“I can’t remember a time I wasn’t interested in nature. Growing up in Hertfordshire, I knew the name of every wildflower. At university, I studied a subject I absolutely loved – mathematics. There’s something beautiful about looking for patterns in nature, and I loved applying that same thinking to the world of numbers.
When I finished my studies, I wanted to bring together my interest in nature and maths to better understand the world. I decided to do a PhD focused on the physics of the atmosphere and the oceans. That’s the great thing about being an academic – the line between your work and your passion is fuzzy.
Initially, the focus of my research was ozone. The ozone hole was the biggest environmental topic at the time. I went on my first polar expedition to study the ozone hole over the Arctic. Winter there is stunning. The sun only just skirts over the horizon for a few hours a day, the northern lights are incredible, and you get these amazing rainbow clouds high up in the sky, called polar stratospheric clouds.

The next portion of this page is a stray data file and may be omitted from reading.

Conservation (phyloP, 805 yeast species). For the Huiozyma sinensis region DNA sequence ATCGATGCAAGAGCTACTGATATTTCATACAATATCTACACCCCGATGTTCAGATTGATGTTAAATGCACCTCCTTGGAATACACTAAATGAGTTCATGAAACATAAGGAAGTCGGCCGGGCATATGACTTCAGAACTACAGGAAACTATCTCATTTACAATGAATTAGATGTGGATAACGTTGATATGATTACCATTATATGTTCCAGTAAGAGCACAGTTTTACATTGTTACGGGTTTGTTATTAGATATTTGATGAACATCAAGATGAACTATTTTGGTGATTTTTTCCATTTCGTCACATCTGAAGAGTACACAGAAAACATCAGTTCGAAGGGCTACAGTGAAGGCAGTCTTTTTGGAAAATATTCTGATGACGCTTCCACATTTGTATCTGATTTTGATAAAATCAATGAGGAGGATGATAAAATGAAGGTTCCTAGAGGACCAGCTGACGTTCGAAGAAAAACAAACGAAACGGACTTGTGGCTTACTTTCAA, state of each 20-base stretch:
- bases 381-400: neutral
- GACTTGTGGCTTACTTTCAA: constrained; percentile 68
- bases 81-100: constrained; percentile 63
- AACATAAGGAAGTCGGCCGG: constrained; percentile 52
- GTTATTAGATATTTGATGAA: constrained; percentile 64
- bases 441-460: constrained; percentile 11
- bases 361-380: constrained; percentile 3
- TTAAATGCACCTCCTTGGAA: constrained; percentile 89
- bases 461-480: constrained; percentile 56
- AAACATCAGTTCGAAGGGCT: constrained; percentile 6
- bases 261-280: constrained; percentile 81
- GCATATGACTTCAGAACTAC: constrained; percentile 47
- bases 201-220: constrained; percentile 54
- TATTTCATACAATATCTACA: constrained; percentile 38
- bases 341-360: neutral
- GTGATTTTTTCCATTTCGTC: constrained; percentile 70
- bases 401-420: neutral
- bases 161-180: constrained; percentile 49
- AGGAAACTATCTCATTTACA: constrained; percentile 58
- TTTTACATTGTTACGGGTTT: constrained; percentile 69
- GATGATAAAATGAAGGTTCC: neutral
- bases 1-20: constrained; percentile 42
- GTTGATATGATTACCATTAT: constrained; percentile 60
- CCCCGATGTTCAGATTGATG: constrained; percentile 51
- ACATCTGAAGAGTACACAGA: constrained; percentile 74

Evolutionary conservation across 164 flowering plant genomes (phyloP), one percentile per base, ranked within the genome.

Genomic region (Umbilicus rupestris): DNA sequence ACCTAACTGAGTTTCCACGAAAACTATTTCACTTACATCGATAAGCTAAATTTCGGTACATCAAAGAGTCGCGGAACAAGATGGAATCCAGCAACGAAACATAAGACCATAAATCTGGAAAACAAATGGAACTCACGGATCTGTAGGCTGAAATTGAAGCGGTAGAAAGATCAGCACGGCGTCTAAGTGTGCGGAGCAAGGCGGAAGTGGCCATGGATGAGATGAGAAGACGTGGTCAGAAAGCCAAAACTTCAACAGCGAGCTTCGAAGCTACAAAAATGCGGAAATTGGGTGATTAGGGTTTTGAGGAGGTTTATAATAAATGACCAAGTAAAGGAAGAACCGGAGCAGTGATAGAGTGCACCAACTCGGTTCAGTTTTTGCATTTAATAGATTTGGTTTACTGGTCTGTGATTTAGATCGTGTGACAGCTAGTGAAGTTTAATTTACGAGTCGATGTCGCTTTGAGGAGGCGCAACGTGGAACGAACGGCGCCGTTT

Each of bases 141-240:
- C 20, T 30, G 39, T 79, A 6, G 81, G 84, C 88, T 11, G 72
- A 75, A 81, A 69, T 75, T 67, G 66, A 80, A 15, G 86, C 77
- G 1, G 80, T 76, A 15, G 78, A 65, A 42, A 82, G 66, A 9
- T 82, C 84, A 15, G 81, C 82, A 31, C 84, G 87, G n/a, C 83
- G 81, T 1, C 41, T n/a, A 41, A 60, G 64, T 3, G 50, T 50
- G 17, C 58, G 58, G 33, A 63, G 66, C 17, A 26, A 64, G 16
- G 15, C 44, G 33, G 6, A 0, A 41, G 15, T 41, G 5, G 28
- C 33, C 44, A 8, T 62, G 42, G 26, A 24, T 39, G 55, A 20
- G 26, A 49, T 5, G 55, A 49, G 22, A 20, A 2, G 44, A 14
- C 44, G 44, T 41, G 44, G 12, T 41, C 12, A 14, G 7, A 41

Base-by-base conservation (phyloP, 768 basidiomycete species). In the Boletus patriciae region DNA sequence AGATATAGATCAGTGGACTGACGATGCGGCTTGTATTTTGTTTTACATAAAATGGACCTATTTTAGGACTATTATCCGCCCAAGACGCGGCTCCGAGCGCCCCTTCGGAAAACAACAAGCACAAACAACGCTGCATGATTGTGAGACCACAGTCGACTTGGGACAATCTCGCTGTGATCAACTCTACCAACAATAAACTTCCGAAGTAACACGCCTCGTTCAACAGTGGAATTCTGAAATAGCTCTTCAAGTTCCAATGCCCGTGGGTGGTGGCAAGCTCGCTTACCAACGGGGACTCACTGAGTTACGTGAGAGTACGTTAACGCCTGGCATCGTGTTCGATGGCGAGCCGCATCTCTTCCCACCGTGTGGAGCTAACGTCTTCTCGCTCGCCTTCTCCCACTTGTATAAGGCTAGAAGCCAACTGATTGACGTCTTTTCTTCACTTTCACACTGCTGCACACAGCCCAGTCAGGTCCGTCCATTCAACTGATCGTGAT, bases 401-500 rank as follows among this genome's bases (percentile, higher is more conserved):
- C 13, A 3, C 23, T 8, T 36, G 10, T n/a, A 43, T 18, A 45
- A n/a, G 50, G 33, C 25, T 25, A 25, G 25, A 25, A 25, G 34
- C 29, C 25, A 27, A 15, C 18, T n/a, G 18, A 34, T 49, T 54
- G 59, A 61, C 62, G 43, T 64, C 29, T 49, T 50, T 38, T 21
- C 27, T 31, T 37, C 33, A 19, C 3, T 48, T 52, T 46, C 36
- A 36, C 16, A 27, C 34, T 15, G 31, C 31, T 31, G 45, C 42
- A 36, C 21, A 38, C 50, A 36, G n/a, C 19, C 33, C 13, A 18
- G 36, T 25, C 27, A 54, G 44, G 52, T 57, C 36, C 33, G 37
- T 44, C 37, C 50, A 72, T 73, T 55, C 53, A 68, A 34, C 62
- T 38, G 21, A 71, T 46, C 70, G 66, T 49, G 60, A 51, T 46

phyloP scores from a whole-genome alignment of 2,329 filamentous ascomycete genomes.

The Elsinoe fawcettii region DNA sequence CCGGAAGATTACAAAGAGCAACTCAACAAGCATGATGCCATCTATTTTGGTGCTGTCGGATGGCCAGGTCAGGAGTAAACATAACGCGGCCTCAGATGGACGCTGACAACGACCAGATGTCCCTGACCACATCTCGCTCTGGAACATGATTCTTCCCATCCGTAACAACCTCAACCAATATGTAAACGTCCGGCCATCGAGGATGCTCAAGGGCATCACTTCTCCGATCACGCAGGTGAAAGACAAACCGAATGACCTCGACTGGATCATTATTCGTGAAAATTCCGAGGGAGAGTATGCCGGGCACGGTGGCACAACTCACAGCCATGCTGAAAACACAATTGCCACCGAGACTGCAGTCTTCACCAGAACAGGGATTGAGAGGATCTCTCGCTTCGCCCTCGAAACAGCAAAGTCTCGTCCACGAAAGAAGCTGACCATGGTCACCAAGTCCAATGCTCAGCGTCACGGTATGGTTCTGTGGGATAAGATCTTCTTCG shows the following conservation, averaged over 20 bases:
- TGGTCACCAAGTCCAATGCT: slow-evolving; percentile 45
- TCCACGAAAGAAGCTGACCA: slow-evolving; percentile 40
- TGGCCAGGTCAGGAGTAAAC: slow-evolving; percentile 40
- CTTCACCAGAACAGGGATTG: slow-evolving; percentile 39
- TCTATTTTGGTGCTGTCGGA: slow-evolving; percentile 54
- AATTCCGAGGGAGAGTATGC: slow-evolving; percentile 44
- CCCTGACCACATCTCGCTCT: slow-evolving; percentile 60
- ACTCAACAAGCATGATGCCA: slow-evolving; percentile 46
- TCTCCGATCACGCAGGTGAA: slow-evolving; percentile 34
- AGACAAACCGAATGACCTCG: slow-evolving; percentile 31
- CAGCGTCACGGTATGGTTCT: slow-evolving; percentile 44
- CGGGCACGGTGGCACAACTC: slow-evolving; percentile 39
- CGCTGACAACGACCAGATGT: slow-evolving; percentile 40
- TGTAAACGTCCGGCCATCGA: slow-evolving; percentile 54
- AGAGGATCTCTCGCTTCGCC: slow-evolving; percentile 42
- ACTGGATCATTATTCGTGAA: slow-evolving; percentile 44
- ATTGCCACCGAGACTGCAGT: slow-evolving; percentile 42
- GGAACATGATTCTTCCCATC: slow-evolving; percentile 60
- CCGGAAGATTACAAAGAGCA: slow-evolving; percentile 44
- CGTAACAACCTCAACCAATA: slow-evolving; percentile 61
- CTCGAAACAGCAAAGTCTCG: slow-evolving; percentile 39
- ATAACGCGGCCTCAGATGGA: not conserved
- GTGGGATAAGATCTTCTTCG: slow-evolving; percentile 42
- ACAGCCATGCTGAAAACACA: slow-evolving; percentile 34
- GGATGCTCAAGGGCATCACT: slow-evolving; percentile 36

From there I moved to studying the ocean around Antarctica as part of the British Antarctic Survey. It was such a special time in my career. Imagine seeing 100,000-year-old air bubbles escape from the Antarctic ice. Or obtaining ocean measurements from underneath the ice thanks to seals with small tracking devices. I still keep a small bottle of water from the bottom of the Antarctic ocean by my desk.”
“One of the privileges about being an academic is that you get to dedicate your career to what you love.”